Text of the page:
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  5. "저는 걸어서 가요."

"저는 걸어서 가요."

Translation:I go on foot.

November 25, 2017



For nouns is used "(으)로" And verbs "아 / 어 / 여서".


I'm confused because I would've thought it should be "저는 걸으러 가요."


That means "I will go for a walk"


No, it means "I go by foot"


To add ~서, you use the ~해요 form.

먹다 > 먹어요 > 먹어서


Im so confused. Where did 'on foot' come from? Doesn't it literally say "I go while walking" ??


Should it be im going by foot?


I think "I go on foot" is correct. I'm going by foot would be 저는 걸어서 가고있어요


Not so much in English.


I go by foot should be right. "I'm going" would have to use "가고 있어요"


From what i understand it can be both~ like 뭐해요? Is both "what do you do?" And "what are you doing?"


why cant you say i go for a walk?


Is keol foot? And eoseo is a particle? Please answer me


From what I know, 발 means foot. I think this comes from 걷다 for walking, which conjugates to 걸어요, + 서 for and then.

But that implies a literal translation of:

I walk and then I go.

Maybe it's better as:

I walk so [in order that] I go.

Sounds pretty idiomatic?


Any idea why "I walk and then I go" isn't accepted? And how did the "on foot" part come about in the sentence?

May 2019 edit: Wanted to answer my own question. Basically, you can just think of 걸어서 as a word that means "by walking on foot", and less of it as something with the 서 grammatical principle. You can put it together with 가다 to become 걸어서 가다 to mean to go [by walking] on foot.

February 2020 edit: I wanted to update my previous edit by saying that there's more than 1 usage of 아/어서. The first that most people know is the "beacause/so" usage, aka "cause and effect". The second usage that most people know of is the "and then" usage. However, there is another usage, which is unrelated to those two, which is as an ending to indicate the "ways or means" something is done. (dictionary entry) The 아/어서 being used in 걸어서 is the third usage, thus unrelated to "so/because" or "and then". Rather, it would mean "by way/means of walking".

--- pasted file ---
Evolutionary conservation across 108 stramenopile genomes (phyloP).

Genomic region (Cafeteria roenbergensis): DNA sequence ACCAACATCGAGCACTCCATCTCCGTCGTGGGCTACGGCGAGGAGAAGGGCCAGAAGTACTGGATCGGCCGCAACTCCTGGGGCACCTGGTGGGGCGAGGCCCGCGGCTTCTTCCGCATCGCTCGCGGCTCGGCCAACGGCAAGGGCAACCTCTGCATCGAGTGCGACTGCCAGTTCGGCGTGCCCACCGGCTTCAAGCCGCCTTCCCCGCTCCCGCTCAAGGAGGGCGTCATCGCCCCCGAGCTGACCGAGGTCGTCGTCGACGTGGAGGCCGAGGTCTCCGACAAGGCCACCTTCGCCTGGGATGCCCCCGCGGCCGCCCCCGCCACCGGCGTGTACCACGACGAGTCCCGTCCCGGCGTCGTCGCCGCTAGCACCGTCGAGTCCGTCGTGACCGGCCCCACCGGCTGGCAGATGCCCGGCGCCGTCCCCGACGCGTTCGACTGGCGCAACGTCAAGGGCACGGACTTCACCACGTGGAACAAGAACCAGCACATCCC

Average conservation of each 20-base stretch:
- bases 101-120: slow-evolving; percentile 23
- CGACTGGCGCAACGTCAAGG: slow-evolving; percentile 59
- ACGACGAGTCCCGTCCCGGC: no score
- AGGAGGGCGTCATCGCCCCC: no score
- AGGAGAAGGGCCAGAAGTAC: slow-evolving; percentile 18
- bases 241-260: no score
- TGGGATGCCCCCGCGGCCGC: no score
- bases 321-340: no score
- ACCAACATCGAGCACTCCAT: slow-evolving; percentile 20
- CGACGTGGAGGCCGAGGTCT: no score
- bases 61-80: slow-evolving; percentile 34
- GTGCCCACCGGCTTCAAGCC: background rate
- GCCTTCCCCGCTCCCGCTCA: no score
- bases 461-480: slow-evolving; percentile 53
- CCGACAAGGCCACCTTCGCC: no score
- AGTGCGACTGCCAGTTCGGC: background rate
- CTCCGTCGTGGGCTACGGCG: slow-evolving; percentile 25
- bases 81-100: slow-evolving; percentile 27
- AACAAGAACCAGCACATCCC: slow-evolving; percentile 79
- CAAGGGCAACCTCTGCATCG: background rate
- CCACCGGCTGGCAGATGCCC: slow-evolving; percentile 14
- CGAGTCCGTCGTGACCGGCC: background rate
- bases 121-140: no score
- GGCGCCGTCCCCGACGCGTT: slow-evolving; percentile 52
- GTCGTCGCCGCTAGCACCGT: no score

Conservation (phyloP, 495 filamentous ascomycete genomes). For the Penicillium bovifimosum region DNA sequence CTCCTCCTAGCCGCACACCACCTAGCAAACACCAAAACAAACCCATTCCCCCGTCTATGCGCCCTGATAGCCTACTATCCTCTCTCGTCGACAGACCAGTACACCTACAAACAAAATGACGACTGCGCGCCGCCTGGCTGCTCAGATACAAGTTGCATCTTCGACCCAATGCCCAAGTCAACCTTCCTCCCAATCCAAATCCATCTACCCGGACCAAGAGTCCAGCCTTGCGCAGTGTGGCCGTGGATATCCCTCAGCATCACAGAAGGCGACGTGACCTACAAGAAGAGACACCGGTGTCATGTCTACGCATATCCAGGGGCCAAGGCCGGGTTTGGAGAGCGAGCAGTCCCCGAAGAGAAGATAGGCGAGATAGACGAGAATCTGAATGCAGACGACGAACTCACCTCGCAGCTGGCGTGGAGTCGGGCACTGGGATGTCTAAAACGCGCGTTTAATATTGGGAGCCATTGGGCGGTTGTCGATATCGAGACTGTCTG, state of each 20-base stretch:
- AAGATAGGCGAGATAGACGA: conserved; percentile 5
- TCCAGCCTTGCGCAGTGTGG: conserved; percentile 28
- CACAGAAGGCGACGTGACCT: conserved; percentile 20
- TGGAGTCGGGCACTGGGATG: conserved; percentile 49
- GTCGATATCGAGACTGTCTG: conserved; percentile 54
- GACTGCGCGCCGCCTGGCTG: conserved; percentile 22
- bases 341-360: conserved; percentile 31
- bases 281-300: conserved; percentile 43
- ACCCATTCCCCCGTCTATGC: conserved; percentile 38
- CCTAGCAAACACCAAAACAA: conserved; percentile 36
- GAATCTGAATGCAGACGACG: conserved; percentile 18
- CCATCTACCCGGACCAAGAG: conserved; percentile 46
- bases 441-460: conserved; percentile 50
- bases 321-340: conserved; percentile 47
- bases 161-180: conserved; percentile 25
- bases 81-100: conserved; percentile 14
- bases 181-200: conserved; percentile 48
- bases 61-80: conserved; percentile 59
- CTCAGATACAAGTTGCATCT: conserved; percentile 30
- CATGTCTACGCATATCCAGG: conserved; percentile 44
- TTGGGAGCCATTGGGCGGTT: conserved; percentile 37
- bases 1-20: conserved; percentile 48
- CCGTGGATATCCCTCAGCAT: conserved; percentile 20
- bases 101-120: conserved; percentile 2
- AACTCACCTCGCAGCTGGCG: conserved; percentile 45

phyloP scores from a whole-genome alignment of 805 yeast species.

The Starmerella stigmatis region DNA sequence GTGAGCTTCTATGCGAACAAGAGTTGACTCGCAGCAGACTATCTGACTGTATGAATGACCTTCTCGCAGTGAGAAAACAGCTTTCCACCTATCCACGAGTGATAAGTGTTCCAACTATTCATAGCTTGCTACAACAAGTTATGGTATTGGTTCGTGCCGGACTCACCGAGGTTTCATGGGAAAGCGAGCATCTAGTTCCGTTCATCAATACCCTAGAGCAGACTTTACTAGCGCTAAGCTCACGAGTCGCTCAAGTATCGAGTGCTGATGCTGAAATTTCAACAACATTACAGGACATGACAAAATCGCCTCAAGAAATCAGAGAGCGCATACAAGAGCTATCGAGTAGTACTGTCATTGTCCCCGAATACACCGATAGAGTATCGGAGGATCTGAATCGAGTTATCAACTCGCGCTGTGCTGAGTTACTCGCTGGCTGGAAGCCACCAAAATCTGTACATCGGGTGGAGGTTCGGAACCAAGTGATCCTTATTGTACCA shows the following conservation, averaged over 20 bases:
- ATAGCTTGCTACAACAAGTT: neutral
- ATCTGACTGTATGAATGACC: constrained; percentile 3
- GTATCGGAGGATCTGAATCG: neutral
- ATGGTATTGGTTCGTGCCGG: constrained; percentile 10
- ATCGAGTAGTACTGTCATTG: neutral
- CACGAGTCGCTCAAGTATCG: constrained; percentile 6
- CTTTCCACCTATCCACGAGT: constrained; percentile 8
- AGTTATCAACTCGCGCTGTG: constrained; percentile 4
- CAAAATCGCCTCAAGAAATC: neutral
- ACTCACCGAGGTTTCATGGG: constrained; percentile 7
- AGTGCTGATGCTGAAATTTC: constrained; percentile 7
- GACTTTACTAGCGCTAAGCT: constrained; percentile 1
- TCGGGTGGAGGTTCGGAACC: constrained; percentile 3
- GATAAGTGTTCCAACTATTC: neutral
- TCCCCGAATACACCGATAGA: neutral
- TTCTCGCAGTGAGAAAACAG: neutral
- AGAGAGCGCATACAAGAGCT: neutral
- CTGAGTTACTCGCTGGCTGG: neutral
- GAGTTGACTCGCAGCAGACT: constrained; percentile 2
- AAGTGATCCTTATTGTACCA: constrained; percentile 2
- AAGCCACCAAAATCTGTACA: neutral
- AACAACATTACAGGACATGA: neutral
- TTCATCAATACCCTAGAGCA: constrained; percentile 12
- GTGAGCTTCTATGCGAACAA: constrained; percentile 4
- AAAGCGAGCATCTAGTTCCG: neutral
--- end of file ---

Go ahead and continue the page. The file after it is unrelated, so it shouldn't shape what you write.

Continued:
Bless on ya mate, so do you mean that grammatical principle of 걷다(instant form)–>걸어요(polite speech form)–>걸어서(according a rule of adding conjuct 서, we drop 요and attach 서 instead to get any verb+conjuct -"and then/and so) doesn't work at this point, so we're supposed to just memorize it as an idiom which means "(by walking) on foot" and not "walk and then" as we consider it literally? If it's so then i'd like to know how much there are cases like that ahead


Correct, think less of it literally (cuz what does "walk and then go" even mean?). There aren't many cases of these, so don't worry about it too much.


"걷다 is "to walk". "가다" is "to go". They can be combined into" 걸어서 가다" to become "to go on foot".


stop using romanizations ffs


Its basically translates to I go by walking.


What is the conjuction here? "-서"? "-어서"? "-ㄹ어서"? Help


It is 아서 if the last vowel 아/오, or 어서 if the last vowel 어/우/이

가다 - 가서 보다 - 봐서 걷다 - 걸어서 마시다 - 마셔서


It is on the "Tips and notes" for this lesson. For 서 you need to get the 해요 form of the verb and drop 요, adding 서 after that. 서 meaning "and then"/"and so" (sequence of events).


I go on foot what does that mean


For my own memory jog, I told myself:

My car is broke in a ditch near the road. I do not have a spare bike in the trunk. No wheels, so I go on foot. Je vais au pied.


Walking somewhere is the same as going there on foot, no?


sounds like 저는 고르서 가요


Jeoneun kaleoseo kayo.

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